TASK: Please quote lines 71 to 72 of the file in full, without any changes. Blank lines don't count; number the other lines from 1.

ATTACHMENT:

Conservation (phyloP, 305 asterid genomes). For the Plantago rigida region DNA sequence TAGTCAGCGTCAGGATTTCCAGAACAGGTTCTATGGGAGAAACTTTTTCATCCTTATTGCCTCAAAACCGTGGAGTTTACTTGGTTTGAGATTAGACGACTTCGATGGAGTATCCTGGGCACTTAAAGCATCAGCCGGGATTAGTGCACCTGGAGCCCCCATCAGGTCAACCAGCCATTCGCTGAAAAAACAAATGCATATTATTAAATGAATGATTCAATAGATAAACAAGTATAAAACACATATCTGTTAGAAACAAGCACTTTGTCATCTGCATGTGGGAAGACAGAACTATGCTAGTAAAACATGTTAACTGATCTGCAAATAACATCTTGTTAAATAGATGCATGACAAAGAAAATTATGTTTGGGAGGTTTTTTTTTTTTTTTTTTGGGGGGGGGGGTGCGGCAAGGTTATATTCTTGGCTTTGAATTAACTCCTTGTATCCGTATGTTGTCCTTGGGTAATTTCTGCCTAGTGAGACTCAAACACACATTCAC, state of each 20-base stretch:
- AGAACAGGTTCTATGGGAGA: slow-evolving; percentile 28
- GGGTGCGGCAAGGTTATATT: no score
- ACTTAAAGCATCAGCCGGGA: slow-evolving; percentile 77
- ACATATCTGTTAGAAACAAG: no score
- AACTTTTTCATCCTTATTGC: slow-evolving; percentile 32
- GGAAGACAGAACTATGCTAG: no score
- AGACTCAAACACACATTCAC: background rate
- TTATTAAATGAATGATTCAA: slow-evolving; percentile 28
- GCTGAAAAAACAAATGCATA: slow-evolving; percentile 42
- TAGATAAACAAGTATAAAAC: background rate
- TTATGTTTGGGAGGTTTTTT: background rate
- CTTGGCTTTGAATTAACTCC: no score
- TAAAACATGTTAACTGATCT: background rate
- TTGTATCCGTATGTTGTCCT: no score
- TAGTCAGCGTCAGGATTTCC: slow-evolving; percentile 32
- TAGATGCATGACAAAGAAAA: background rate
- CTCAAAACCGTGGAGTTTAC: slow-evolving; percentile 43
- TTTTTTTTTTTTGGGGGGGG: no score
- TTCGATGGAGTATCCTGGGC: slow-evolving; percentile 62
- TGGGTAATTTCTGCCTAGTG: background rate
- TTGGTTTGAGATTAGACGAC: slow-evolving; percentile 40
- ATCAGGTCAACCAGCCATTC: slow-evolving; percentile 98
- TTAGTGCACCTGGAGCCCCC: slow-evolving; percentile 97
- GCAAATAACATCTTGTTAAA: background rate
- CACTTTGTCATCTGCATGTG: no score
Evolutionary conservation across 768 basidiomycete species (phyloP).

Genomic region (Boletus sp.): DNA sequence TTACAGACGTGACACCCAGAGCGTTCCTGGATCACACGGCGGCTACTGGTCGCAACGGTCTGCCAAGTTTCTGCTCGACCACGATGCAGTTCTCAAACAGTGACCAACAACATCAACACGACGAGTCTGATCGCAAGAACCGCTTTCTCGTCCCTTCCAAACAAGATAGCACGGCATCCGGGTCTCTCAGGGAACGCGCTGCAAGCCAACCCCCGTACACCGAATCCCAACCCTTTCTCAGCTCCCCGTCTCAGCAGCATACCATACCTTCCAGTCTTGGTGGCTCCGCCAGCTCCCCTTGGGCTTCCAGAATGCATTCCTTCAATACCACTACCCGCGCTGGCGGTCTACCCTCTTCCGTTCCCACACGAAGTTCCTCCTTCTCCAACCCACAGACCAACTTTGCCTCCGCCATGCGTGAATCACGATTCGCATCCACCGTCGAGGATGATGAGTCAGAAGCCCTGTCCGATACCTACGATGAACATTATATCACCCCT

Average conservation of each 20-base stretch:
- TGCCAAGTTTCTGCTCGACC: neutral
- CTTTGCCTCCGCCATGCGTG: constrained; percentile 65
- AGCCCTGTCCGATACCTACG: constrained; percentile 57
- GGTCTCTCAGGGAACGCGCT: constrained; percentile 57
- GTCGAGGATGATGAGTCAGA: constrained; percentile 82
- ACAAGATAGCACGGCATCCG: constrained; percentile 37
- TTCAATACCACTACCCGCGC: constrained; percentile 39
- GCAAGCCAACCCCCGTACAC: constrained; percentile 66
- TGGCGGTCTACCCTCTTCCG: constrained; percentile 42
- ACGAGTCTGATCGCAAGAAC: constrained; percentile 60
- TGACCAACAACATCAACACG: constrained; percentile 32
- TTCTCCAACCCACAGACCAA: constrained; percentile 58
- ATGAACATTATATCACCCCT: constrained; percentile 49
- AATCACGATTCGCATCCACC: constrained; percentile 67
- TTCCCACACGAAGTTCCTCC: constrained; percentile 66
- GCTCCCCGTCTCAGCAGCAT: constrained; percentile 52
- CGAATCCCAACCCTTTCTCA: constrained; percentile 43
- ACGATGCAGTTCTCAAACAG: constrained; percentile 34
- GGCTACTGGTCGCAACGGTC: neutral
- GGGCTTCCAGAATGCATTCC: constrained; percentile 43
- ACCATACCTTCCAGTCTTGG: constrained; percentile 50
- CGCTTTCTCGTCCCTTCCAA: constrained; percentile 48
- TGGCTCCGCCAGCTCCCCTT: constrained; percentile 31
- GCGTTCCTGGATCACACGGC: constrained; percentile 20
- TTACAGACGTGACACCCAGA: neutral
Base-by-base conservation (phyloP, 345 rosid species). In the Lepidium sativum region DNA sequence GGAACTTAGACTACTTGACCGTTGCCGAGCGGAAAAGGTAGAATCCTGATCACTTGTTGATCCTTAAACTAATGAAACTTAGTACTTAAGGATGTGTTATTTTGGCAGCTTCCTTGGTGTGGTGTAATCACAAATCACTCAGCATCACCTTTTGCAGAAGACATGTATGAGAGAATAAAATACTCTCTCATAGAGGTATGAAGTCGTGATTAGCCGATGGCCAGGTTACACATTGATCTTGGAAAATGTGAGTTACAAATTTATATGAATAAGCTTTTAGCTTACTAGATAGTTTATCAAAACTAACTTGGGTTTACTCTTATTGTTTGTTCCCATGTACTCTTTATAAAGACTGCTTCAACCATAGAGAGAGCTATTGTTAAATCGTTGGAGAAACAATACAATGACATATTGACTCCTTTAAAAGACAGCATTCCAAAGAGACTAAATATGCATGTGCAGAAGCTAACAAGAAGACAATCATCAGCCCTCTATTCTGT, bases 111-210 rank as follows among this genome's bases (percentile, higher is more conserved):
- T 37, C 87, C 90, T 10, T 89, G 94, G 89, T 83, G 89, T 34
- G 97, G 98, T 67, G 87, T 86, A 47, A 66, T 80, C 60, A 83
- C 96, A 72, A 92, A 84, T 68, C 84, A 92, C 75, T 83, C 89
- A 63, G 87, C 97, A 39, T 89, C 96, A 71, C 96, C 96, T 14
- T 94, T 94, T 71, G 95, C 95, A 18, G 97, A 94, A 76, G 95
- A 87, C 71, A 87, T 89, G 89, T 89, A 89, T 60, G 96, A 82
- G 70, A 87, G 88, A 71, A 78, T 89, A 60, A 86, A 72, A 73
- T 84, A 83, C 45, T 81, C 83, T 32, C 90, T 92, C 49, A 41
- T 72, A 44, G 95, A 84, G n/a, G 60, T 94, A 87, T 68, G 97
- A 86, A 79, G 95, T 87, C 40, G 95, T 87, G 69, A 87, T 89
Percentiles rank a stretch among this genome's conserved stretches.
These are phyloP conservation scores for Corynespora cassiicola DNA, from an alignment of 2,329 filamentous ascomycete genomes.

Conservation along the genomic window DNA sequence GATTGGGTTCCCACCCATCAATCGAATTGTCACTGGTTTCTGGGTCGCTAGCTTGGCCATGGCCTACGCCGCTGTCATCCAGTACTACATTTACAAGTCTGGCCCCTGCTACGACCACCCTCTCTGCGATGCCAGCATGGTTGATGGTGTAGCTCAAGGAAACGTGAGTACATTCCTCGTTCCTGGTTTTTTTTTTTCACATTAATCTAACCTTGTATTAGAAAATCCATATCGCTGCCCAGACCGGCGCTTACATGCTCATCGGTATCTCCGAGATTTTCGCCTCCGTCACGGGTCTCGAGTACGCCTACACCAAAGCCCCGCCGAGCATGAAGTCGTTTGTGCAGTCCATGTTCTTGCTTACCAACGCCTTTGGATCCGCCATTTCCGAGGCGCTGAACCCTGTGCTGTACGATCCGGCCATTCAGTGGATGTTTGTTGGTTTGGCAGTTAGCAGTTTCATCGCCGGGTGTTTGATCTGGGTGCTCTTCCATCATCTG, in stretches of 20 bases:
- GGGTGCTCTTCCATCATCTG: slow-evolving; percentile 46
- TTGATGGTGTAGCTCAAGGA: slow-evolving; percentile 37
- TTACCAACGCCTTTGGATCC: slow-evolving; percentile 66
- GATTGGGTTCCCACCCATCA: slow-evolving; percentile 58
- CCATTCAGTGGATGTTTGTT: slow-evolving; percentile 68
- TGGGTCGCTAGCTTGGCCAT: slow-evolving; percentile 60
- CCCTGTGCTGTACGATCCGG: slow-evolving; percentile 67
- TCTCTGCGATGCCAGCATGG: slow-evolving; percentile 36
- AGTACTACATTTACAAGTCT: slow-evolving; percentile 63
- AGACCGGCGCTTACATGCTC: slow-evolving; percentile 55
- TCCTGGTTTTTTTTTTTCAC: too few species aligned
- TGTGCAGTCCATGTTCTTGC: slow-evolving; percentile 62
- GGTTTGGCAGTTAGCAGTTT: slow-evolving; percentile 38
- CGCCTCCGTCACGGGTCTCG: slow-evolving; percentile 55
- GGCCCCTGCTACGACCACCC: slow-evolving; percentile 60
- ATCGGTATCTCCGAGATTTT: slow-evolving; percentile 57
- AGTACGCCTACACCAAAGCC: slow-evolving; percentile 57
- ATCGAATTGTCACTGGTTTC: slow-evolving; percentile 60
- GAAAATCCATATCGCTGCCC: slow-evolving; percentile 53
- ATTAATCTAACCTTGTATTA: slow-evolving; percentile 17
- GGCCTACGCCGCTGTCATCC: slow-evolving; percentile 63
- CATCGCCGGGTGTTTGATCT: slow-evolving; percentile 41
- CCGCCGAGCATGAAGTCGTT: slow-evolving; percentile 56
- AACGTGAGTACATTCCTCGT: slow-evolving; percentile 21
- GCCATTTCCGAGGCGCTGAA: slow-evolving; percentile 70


- TTACCAACGCCTTTGGATCC: slow-evolving; percentile 66
- GATTGGGTTCCCACCCATCA: slow-evolving; percentile 58